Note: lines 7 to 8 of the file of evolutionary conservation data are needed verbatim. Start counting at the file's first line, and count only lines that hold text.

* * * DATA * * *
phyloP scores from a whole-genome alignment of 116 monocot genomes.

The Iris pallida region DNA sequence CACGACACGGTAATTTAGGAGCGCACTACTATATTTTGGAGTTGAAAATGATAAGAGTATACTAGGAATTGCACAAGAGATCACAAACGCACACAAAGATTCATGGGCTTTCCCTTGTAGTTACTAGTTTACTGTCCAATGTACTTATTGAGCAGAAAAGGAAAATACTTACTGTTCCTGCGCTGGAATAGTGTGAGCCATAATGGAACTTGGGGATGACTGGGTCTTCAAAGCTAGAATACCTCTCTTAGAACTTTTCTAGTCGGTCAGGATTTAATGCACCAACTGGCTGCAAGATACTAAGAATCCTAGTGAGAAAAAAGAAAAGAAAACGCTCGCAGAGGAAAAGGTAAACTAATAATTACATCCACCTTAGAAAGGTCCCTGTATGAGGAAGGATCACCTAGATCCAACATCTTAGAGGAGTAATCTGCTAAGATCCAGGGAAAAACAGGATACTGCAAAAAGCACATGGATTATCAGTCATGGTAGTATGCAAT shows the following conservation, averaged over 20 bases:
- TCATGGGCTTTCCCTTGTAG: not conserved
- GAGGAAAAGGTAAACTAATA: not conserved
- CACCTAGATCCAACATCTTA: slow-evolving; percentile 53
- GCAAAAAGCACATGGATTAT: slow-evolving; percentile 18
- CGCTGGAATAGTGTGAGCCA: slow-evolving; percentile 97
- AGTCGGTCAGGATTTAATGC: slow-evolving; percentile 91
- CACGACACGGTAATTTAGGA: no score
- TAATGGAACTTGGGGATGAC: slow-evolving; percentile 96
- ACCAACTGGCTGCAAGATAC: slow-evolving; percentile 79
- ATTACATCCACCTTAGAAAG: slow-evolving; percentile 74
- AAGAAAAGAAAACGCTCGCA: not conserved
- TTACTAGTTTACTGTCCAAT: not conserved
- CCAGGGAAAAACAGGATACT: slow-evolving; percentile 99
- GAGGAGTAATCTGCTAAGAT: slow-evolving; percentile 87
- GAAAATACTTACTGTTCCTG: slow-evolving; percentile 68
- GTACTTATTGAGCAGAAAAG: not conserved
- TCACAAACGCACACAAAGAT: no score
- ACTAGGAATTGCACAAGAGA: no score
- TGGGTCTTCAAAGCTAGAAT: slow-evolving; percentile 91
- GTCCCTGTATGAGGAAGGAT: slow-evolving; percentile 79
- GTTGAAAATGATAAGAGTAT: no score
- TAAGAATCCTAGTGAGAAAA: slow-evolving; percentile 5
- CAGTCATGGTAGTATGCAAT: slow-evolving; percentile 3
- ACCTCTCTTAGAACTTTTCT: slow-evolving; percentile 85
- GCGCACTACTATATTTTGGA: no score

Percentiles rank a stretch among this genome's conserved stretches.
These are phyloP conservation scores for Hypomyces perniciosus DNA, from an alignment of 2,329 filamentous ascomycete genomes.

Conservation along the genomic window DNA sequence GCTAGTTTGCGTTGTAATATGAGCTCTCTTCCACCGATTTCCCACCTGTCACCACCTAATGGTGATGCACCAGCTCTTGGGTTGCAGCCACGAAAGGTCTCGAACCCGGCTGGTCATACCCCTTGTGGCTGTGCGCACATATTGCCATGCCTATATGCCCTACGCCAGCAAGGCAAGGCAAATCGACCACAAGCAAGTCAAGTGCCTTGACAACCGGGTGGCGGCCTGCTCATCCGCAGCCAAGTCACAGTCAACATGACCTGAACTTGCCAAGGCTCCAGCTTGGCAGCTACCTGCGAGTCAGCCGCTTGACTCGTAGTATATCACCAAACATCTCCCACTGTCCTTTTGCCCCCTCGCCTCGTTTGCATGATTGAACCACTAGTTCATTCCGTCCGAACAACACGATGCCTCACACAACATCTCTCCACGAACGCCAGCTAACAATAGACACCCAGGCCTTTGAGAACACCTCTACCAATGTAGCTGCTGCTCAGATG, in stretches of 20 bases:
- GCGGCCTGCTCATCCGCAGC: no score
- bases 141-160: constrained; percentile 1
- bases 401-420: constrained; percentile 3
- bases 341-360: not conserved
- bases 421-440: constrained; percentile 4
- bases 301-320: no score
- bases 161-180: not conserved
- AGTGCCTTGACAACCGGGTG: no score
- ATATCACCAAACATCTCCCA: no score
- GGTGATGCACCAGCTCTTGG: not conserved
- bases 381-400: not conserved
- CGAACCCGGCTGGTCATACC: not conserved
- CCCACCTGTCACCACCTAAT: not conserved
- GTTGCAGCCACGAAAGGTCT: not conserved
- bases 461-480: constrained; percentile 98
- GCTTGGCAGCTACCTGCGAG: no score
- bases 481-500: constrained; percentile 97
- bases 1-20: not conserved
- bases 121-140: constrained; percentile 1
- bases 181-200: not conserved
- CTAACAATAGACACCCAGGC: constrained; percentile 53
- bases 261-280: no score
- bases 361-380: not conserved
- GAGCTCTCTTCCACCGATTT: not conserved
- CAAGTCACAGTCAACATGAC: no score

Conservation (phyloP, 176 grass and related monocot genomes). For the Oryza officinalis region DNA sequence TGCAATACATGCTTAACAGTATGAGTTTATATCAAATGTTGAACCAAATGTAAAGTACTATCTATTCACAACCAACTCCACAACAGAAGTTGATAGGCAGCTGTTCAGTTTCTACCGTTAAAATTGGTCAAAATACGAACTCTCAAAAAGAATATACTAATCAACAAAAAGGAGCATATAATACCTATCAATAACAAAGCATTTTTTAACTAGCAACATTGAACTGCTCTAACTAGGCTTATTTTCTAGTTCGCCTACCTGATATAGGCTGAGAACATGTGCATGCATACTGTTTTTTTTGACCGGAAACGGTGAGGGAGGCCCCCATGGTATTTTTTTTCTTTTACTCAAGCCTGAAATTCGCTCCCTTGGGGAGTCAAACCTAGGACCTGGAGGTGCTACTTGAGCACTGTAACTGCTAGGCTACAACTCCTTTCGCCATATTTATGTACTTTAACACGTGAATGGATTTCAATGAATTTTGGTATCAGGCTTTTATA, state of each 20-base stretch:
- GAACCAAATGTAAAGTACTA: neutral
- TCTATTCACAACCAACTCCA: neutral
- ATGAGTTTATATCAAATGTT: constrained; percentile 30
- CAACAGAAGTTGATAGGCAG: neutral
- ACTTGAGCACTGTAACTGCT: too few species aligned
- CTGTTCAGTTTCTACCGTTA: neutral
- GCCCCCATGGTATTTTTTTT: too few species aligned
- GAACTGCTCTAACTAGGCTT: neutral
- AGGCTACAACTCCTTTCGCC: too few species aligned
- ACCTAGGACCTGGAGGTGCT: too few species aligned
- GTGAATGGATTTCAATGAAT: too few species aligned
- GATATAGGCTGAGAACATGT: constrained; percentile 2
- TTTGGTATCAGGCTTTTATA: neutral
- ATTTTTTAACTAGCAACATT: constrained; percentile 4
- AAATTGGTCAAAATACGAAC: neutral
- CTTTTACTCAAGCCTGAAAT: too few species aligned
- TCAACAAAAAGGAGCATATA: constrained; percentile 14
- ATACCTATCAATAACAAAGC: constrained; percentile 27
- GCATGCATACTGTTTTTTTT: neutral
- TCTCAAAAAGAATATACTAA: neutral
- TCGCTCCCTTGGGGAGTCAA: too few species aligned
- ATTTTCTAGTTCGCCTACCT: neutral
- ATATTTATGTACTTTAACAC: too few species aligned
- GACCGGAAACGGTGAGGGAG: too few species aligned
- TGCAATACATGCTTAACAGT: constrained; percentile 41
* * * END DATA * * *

- CGCTGGAATAGTGTGAGCCA: slow-evolving; percentile 97
- AGTCGGTCAGGATTTAATGC: slow-evolving; percentile 91